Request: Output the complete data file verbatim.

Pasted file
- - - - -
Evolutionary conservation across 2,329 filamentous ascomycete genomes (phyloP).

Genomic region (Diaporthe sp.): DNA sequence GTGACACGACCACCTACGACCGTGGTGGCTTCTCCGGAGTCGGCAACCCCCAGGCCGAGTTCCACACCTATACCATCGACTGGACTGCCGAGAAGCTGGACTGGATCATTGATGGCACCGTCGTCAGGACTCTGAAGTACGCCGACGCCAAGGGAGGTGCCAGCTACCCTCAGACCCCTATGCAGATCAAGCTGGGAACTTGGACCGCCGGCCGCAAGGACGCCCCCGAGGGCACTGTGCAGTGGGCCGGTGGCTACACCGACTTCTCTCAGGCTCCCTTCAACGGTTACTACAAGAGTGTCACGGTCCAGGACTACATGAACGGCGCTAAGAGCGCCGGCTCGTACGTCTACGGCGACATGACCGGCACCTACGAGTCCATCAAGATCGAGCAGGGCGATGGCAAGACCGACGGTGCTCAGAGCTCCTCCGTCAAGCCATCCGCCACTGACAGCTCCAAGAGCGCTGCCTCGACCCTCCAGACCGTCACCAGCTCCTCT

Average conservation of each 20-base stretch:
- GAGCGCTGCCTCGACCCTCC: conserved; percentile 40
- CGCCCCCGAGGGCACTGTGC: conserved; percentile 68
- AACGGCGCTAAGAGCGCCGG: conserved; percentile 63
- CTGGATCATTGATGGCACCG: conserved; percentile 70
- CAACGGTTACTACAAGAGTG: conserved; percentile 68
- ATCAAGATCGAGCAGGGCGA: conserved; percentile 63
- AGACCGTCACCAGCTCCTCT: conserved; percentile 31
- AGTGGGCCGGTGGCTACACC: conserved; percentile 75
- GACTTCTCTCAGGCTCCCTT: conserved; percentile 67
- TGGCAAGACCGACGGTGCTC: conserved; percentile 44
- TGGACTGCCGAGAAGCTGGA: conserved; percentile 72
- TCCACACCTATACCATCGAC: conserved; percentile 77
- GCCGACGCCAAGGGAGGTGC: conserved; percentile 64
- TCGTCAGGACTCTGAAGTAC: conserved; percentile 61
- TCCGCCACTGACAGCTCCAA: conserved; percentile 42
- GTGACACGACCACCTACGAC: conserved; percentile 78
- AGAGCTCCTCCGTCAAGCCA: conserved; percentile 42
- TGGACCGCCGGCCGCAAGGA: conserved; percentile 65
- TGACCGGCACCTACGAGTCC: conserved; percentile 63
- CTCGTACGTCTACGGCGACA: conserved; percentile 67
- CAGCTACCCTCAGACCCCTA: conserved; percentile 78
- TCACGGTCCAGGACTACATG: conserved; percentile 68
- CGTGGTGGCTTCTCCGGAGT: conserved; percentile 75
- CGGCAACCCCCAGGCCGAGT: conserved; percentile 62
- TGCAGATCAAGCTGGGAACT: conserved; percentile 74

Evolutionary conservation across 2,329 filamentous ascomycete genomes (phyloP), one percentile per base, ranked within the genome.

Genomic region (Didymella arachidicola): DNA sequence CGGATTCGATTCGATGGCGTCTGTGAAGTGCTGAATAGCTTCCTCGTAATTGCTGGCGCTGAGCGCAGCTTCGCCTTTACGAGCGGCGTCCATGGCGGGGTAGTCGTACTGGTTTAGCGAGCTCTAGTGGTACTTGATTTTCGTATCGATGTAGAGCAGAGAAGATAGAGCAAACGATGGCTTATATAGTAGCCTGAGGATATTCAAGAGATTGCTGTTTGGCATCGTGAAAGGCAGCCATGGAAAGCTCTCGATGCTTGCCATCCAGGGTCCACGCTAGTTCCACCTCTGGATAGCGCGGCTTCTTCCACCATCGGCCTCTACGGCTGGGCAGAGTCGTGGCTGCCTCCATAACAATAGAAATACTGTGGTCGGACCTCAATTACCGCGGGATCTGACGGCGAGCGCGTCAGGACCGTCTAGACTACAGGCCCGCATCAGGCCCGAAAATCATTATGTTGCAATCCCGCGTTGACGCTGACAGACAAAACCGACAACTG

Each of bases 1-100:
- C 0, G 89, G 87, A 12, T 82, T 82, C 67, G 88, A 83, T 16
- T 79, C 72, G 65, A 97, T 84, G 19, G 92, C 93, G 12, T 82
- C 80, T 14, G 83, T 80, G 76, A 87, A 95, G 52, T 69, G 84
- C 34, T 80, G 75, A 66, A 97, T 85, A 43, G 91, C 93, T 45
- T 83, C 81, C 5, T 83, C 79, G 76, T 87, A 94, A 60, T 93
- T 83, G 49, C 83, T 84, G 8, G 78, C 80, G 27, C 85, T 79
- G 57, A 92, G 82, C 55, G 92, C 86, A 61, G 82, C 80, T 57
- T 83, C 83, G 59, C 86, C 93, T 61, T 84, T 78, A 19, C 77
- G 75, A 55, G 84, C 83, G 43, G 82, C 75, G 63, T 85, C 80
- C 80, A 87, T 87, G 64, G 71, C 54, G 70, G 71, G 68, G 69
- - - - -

Evolutionary conservation across 2,329 filamentous ascomycete genomes (phyloP).

Genomic region (Diaporthe sp.): DNA sequence GTGACACGACCACCTACGACCGTGGTGGCTTCTCCGGAGTCGGCAACCCCCAGGCCGAGTTCCACACCTATACCATCGACTGGACTGCCGAGAAGCTGGACTGGATCATTGATGGCACCGTCGTCAGGACTCTGAAGTACGCCGACGCCAAGGGAGGTGCCAGCTACCCTCAGACCCCTATGCAGATCAAGCTGGGAACTTGGACCGCCGGCCGCAAGGACGCCCCCGAGGGCACTGTGCAGTGGGCCGGTGGCTACACCGACTTCTCTCAGGCTCCCTTCAACGGTTACTACAAGAGTGTCACGGTCCAGGACTACATGAACGGCGCTAAGAGCGCCGGCTCGTACGTCTACGGCGACATGACCGGCACCTACGAGTCCATCAAGATCGAGCAGGGCGATGGCAAGACCGACGGTGCTCAGAGCTCCTCCGTCAAGCCATCCGCCACTGACAGCTCCAAGAGCGCTGCCTCGACCCTCCAGACCGTCACCAGCTCCTCT

Average conservation of each 20-base stretch:
- GAGCGCTGCCTCGACCCTCC: conserved; percentile 40
- CGCCCCCGAGGGCACTGTGC: conserved; percentile 68
- AACGGCGCTAAGAGCGCCGG: conserved; percentile 63
- CTGGATCATTGATGGCACCG: conserved; percentile 70
- CAACGGTTACTACAAGAGTG: conserved; percentile 68
- ATCAAGATCGAGCAGGGCGA: conserved; percentile 63
- AGACCGTCACCAGCTCCTCT: conserved; percentile 31
- AGTGGGCCGGTGGCTACACC: conserved; percentile 75
- GACTTCTCTCAGGCTCCCTT: conserved; percentile 67
- TGGCAAGACCGACGGTGCTC: conserved; percentile 44
- TGGACTGCCGAGAAGCTGGA: conserved; percentile 72
- TCCACACCTATACCATCGAC: conserved; percentile 77
- GCCGACGCCAAGGGAGGTGC: conserved; percentile 64
- TCGTCAGGACTCTGAAGTAC: conserved; percentile 61
- TCCGCCACTGACAGCTCCAA: conserved; percentile 42
- GTGACACGACCACCTACGAC: conserved; percentile 78
- AGAGCTCCTCCGTCAAGCCA: conserved; percentile 42
- TGGACCGCCGGCCGCAAGGA: conserved; percentile 65
- TGACCGGCACCTACGAGTCC: conserved; percentile 63
- CTCGTACGTCTACGGCGACA: conserved; percentile 67
- CAGCTACCCTCAGACCCCTA: conserved; percentile 78
- TCACGGTCCAGGACTACATG: conserved; percentile 68
- CGTGGTGGCTTCTCCGGAGT: conserved; percentile 75
- CGGCAACCCCCAGGCCGAGT: conserved; percentile 62
- TGCAGATCAAGCTGGGAACT: conserved; percentile 74

Evolutionary conservation across 2,329 filamentous ascomycete genomes (phyloP), one percentile per base, ranked within the genome.

Genomic region (Didymella arachidicola): DNA sequence CGGATTCGATTCGATGGCGTCTGTGAAGTGCTGAATAGCTTCCTCGTAATTGCTGGCGCTGAGCGCAGCTTCGCCTTTACGAGCGGCGTCCATGGCGGGGTAGTCGTACTGGTTTAGCGAGCTCTAGTGGTACTTGATTTTCGTATCGATGTAGAGCAGAGAAGATAGAGCAAACGATGGCTTATATAGTAGCCTGAGGATATTCAAGAGATTGCTGTTTGGCATCGTGAAAGGCAGCCATGGAAAGCTCTCGATGCTTGCCATCCAGGGTCCACGCTAGTTCCACCTCTGGATAGCGCGGCTTCTTCCACCATCGGCCTCTACGGCTGGGCAGAGTCGTGGCTGCCTCCATAACAATAGAAATACTGTGGTCGGACCTCAATTACCGCGGGATCTGACGGCGAGCGCGTCAGGACCGTCTAGACTACAGGCCCGCATCAGGCCCGAAAATCATTATGTTGCAATCCCGCGTTGACGCTGACAGACAAAACCGACAACTG

Each of bases 1-100:
- C 0, G 89, G 87, A 12, T 82, T 82, C 67, G 88, A 83, T 16
- T 79, C 72, G 65, A 97, T 84, G 19, G 92, C 93, G 12, T 82
- C 80, T 14, G 83, T 80, G 76, A 87, A 95, G 52, T 69, G 84
- C 34, T 80, G 75, A 66, A 97, T 85, A 43, G 91, C 93, T 45
- T 83, C 81, C 5, T 83, C 79, G 76, T 87, A 94, A 60, T 93
- T 83, G 49, C 83, T 84, G 8, G 78, C 80, G 27, C 85, T 79
- G 57, A 92, G 82, C 55, G 92, C 86, A 61, G 82, C 80, T 57
- T 83, C 83, G 59, C 86, C 93, T 61, T 84, T 78, A 19, C 77
- G 75, A 55, G 84, C 83, G 43, G 82, C 75, G 63, T 85, C 80
- C 80, A 87, T 87, G 64, G 71, C 54, G 70, G 71, G 68, G 69